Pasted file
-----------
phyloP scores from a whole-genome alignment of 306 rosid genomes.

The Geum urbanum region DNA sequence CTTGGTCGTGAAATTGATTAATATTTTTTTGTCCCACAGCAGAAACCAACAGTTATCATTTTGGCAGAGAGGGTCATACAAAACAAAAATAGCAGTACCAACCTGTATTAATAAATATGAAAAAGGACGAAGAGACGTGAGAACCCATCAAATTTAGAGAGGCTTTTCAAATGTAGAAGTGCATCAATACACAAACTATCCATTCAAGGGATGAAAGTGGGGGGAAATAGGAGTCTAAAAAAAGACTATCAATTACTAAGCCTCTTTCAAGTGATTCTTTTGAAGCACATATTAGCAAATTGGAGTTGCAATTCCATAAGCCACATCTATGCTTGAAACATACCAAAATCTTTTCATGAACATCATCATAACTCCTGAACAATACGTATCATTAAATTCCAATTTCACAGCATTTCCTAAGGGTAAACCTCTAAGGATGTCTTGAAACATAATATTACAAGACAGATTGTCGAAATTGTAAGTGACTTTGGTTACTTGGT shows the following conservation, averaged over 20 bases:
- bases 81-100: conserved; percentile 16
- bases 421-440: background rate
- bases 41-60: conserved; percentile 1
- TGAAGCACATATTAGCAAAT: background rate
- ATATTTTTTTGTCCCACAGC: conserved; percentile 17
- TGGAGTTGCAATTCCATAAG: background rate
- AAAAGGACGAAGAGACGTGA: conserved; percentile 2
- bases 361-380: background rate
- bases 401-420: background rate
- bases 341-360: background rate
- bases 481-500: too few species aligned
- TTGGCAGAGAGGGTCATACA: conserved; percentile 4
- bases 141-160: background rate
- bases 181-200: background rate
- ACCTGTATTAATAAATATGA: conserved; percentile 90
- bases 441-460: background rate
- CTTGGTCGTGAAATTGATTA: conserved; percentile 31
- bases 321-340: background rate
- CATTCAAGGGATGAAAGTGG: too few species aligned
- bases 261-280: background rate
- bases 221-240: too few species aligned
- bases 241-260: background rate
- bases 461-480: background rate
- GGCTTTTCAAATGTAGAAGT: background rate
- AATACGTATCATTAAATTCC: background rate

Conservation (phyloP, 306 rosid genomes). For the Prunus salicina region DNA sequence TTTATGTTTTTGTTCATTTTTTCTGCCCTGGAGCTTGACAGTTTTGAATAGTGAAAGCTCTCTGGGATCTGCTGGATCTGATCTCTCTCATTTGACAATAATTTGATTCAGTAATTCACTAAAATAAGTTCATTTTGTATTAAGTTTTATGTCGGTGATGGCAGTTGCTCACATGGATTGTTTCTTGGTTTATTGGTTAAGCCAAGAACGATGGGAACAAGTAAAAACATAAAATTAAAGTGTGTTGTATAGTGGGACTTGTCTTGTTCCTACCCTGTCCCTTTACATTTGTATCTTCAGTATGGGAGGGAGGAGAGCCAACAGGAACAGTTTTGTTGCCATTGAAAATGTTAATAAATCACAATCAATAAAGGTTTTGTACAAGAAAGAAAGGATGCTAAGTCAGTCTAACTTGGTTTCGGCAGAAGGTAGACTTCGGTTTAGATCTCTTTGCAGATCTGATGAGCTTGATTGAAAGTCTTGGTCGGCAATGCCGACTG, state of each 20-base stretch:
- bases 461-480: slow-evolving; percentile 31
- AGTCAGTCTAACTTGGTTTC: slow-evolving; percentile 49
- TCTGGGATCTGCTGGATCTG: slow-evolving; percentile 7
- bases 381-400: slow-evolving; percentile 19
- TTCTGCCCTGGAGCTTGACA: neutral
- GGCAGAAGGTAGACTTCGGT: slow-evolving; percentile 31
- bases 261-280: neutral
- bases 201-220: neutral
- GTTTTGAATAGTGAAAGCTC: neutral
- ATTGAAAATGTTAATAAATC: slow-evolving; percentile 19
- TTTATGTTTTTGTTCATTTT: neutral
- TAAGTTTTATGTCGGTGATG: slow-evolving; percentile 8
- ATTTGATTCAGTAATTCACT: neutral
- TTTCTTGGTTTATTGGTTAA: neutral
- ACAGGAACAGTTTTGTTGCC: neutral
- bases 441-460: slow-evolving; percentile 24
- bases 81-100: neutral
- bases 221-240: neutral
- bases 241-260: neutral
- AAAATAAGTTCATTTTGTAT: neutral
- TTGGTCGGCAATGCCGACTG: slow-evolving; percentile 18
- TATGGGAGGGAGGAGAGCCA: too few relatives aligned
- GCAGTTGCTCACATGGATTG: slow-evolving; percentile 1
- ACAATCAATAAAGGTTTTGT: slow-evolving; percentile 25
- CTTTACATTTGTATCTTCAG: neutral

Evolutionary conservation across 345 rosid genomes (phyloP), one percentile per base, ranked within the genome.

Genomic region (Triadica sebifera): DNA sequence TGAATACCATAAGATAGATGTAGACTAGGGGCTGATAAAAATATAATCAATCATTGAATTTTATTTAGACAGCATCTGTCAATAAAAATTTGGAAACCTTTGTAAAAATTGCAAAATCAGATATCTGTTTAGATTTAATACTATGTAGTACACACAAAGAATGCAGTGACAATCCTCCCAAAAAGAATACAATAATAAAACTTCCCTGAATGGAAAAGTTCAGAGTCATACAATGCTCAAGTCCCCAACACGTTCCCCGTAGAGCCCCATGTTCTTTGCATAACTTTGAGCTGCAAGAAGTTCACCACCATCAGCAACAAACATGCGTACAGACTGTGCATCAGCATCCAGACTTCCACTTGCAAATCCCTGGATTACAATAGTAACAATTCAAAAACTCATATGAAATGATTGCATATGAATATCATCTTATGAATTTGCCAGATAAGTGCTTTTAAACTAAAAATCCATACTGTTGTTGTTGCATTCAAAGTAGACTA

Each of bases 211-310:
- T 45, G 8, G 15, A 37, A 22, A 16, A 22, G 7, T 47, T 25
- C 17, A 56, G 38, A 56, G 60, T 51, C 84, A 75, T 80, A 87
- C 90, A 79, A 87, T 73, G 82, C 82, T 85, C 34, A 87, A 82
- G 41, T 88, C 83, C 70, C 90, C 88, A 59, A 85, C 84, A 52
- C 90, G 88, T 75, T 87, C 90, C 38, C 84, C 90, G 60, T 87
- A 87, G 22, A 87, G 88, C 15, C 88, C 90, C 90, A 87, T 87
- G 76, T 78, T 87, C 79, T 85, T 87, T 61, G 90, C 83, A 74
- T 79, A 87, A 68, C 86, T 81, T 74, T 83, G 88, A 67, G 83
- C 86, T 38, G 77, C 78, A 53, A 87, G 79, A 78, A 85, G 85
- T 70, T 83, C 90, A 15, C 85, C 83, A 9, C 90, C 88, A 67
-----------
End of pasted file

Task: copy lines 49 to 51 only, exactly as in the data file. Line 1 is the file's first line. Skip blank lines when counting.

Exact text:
- TTGGTCGGCAATGCCGACTG: slow-evolving; percentile 18
- TATGGGAGGGAGGAGAGCCA: too few relatives aligned
- GCAGTTGCTCACATGGATTG: slow-evolving; percentile 1